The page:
}
int findKthSmallest(vector<int> v,int k)
{
	
	partial_sort(v.begin(),v.begin()+k ,v.end ());
	
	return v.at(k-1);
	
}

- Sudipta on November 07, 2009 | Flag Reply
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Find the largest number of the array in one pass -> O(n)
in the next pass of the array find the number which is just less than largest -> O(n)
Total time: O(n)+O(n)=O(n)

- magadheera on November 10, 2009 | Flag Reply
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public void FindSec()
{
int[] arr = { 1,2,0,-1,8,26,1,26};
int high, secHigh, temp, i;

high = secHigh = arr[0];

for (i = 1; i < arr.Length; ++i)
{
temp = arr[i];
if(temp > high)
{
secHigh = high;
high = temp;
}
else if(temp >secHigh && temp != high)
{
secHigh = temp;
}
}

- srujan on November 10, 2009 | Flag Reply
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Question belongs to Order statistics Coreman 9th or 8th Chapter.
Finding the k th rank in array User Randomize-select average case complexity theta(n).
Use linear select guaranteed O(n)

Randomize-select(a,p,r,k)
{
if p==r
return a[p]
q=randomize-partition(a,p,r) //quick sort partition which gives pivot index
i = q-p+1
if(k==i)
return a[i]
else if(k<i)
return Randomize-select(a,p,r,k)
else
return Randomize-select(a,p,r,k-i)
}
randomize-partition(a,p,r)
{
n = rand(1...sizeof(a))
swap(a[n] <-> a[r])
partition(a,p,r)
}
partition(a,p,r)
{
x=a[r]
i=p-1;
for j=p to r-1 j++
{
if(a[j]<=x)
{
i++
a[i]<->a[j] //swap
}
}
a[i+1]<->a[r] //swap
}


call Randomize-select(a,1,10,k)

Recurrence Equation = T(n) = T(9n/10) + o(n) // say each time it divide in 9/10 and 1/10 and we are unlucky and each time we have to solve 9/10 problem.
solve using mater theorem case 3.. T(n) = o(n)

you can make guanteed o(n) by linear select .

- Anonymous on November 15, 2009 | Flag Reply
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Sort the sequence using BST sort o(nlogn)descending order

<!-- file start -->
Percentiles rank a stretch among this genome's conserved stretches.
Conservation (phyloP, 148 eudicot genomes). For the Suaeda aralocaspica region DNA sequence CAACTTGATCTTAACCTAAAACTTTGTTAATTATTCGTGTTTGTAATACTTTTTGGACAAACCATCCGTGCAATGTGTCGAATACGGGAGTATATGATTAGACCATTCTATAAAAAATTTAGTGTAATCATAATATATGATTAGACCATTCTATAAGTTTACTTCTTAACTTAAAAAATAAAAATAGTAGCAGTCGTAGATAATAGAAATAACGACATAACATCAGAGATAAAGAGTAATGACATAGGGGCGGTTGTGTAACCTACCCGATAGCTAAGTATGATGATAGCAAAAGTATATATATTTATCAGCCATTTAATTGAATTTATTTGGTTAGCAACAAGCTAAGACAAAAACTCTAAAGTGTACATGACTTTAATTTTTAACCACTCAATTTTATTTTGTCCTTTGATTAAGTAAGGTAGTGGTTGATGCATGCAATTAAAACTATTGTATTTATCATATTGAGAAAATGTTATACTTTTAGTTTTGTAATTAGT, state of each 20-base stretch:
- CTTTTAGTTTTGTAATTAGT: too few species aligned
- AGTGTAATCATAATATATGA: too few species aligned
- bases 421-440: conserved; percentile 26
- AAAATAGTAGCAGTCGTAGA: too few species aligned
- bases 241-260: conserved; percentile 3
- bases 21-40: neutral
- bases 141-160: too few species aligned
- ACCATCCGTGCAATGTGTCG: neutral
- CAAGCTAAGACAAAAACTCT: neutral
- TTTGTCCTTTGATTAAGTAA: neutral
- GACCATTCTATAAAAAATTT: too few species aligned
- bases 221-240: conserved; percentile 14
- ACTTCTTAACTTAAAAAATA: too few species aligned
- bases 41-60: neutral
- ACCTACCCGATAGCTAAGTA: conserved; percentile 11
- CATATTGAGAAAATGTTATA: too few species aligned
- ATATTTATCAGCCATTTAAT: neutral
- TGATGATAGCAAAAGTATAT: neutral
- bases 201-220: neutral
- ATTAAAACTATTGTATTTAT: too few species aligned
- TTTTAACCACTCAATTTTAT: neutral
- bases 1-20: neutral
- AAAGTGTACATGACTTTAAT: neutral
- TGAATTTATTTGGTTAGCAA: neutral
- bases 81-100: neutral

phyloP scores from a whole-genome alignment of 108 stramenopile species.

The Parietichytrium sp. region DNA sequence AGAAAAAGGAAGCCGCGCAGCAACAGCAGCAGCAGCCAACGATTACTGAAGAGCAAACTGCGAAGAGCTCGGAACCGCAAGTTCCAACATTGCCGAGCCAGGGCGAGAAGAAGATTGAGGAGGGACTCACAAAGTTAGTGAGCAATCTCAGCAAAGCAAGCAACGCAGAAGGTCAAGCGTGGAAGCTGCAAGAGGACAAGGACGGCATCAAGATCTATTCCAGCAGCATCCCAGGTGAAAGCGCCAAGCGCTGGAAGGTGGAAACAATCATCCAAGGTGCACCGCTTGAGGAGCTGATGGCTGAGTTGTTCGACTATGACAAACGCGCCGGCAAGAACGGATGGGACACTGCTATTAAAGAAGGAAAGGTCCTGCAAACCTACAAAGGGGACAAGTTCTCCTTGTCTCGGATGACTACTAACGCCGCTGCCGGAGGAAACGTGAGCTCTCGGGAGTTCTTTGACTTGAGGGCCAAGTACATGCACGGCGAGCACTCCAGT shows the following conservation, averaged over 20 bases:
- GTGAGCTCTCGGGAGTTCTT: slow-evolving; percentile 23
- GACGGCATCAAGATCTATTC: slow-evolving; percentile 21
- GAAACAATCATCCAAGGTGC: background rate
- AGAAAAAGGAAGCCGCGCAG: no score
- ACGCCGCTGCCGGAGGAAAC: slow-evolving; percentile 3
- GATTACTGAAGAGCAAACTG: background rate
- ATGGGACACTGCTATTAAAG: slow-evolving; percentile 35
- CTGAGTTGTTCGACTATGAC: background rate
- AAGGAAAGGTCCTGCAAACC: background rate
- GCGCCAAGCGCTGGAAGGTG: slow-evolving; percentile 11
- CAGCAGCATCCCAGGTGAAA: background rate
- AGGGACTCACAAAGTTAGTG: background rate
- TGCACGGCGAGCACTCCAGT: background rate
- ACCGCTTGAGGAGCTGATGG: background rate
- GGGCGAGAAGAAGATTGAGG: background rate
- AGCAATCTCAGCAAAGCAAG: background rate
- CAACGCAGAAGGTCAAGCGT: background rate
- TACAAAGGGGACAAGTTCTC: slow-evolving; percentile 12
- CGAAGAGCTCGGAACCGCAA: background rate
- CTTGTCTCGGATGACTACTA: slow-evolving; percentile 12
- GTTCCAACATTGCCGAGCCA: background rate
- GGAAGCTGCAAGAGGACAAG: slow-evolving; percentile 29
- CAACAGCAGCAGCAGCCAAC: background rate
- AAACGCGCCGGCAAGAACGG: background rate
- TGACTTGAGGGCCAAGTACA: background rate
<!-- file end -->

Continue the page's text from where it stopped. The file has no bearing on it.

Put it in linked list
now run a loop n-1 times to remove the first element and add it to last of the linked list
now get the first element from the linked list.

- sriram on January 15, 2010 | Flag Reply
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How abt this one

Int getLarge(int[] a, int n){
int max = 0;
for(int i = 0; i< a.length; i++){
if(a[i]>max) max = a[i];
}

if(n == 1)return max;
else {
for(int i = 0; i< a.length; i++){
if(a[i]==max) a[i] = -65535;
}
return getLarge(a,n-1);
}
}

- ani on January 30, 2010 | Flag Reply
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use a part of quick sort. Select the pivot element which is at position of K ( we have to find kth largest element) now swap all the elements smaller than k on left side to all the elements larger than k on right side till both pointers meet.
at the end of first iteration, kth position would have the correct element placed

- neo on March 28, 2010 | Flag Reply
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Can U plz Explain it again clearly........

- KK on July 29, 2010 | Flag
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Its the standard selection algorithm... O(n)

- Prateek on September 30, 2010 | Flag Reply
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of 1 vote

-Quick sort and hash elements as they are being sorted to remove multiples
-Pull (n-1)th element from your sorted array

There might be a cleaner or faster solution, but this works fairly neatly, I believe

- Anonymous on October 16, 2009 | Flag Reply